One thing that surprised me about treatment: I was taken aback that I would not be having a double mastectomy. I had mentally prepared for that. I actually stood in the mirror and said goodbye to my breasts. I was ready. I was actually looking forward to it. I thought by getting rid of the girls I would be cutting the head off the snake. When I found out that surgery was not something that would be beneficial for me I was actually really upset. We always hear the saying “cut the cancer from your life.” I wanted to literally do that. My best friend explained it to me best; she got this analogy from someone she spoke to. Metastatic breast cancer is like a dandelion that we blow in the wind. When its a perfect ball, cutting the head off means its gone. Done. It can’t go anywhere from there. But, if we blow it first, all the little pieces go everywhere. So, cutting the head off then doesn’t really make a difference. The pieces are already everywhere. So, since my cancer had already spread, having a mastectomy didn’t offer any benefit.
What tips would you give someone just diagnosed: 1)Stay off the internet. Don’t google your statistics. Its scary and its gut-wrenching and it won’t help. And those statistics don’t have to be your statistic. 2)Find somebody who you can relate to to talk to. Whether its a family member or a friend, or even someone you follow on social media. Reach out to somebody who understands what you’re going through. Breast cancer can feel like a very lonely disease and its unlikely that the people surrounding you will truly understand what you’re feeling. But there are people out there who do understand. And I have not come across one person with breast cancer who hasn’t greeted me with open arms. And it has saved me. 3)Don’t stop living your life. Cancer can take over. You will be devastated and sad and that’s ok. But keep doing what makes you happy. Keep living. Its more important now that ever. Your mental health depends on it. You will find your strength.
What tips for chemo: So many! You (Laura) gave me so many that made my life so much easier as it relates to side effects. So I’d recommend anyone about to start chemo to find somebody who’s done it or currently in it and get all the info you can. I live for Claritin for bone pain (that shit really works) and ice packs for neuropathy!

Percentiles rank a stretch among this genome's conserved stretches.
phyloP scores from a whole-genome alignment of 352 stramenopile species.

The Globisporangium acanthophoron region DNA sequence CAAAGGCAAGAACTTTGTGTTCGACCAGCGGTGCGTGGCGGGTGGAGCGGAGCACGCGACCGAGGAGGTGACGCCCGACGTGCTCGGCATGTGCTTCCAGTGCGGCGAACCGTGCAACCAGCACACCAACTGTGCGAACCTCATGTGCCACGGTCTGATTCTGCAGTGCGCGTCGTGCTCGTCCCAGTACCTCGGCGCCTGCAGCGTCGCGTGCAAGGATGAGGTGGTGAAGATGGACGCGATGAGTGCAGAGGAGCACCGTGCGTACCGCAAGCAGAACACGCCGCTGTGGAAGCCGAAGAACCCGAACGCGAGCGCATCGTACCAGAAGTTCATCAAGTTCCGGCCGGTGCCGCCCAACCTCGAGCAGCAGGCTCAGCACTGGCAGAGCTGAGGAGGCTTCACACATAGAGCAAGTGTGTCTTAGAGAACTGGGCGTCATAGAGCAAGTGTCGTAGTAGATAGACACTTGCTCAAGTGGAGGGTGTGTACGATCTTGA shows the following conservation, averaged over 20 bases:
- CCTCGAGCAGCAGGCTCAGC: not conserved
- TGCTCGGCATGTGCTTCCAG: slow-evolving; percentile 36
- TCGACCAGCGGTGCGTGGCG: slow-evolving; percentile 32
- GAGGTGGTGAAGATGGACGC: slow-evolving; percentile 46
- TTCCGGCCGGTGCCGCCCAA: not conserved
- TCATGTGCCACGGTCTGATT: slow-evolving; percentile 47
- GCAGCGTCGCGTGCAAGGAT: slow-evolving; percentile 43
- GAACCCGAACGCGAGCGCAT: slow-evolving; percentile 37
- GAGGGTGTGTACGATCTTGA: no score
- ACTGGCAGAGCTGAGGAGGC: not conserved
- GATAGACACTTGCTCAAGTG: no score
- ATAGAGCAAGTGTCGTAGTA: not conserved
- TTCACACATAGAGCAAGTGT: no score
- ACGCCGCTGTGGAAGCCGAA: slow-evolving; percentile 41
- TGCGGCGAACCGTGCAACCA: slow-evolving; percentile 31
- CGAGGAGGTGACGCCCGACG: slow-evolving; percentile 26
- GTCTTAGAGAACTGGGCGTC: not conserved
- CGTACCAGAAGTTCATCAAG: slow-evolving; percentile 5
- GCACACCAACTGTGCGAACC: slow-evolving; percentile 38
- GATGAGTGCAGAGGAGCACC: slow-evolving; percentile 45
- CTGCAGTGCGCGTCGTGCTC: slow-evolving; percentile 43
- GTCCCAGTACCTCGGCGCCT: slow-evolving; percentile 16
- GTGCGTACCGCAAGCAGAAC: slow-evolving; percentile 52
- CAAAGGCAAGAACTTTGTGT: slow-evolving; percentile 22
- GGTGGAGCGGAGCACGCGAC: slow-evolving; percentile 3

Tips for emotional/mental part: Again, don’t stop living your life. It will have to alter, of course, due to treatment, surgery, side effects, etc. But keep doing things that you want to do. Especially when you feel good. Take advantage of those good days and enjoy them. I truly believe that continuing working out and doing date nights and getting together with my friends has helped me stay strong. I decided that the things I enjoy don’t have to become things I did before breast cancer. I’m not giving this disease that power. And also, give yourself a break. You are going to break down. You are going to cry. You are going to get angry. And all of that is ok. It does not make you less strong. In fact, I think being honest about how you’re feeling makes you a warrior.
One thing I wish I’d known: I wish I’d known that the beginning is not the end. When I was getting diagnosed and going through all of the scans and port surgery and getting my treatment plan, it felt like all of it may be for only a few months of life. It was a dark place. But that’s not the case. Diagnosis is excruciating. But its not the beginning of the end. Its just the beginning of a different life.
My mantra: I don’t know that I have a mantra, per say. I just have refused to let this cancer define me or take over my life. I’m still me. Cancer is something I have to deal with, not who I am.
Thanks for including me in this! I love it!
You can follow Amanda online!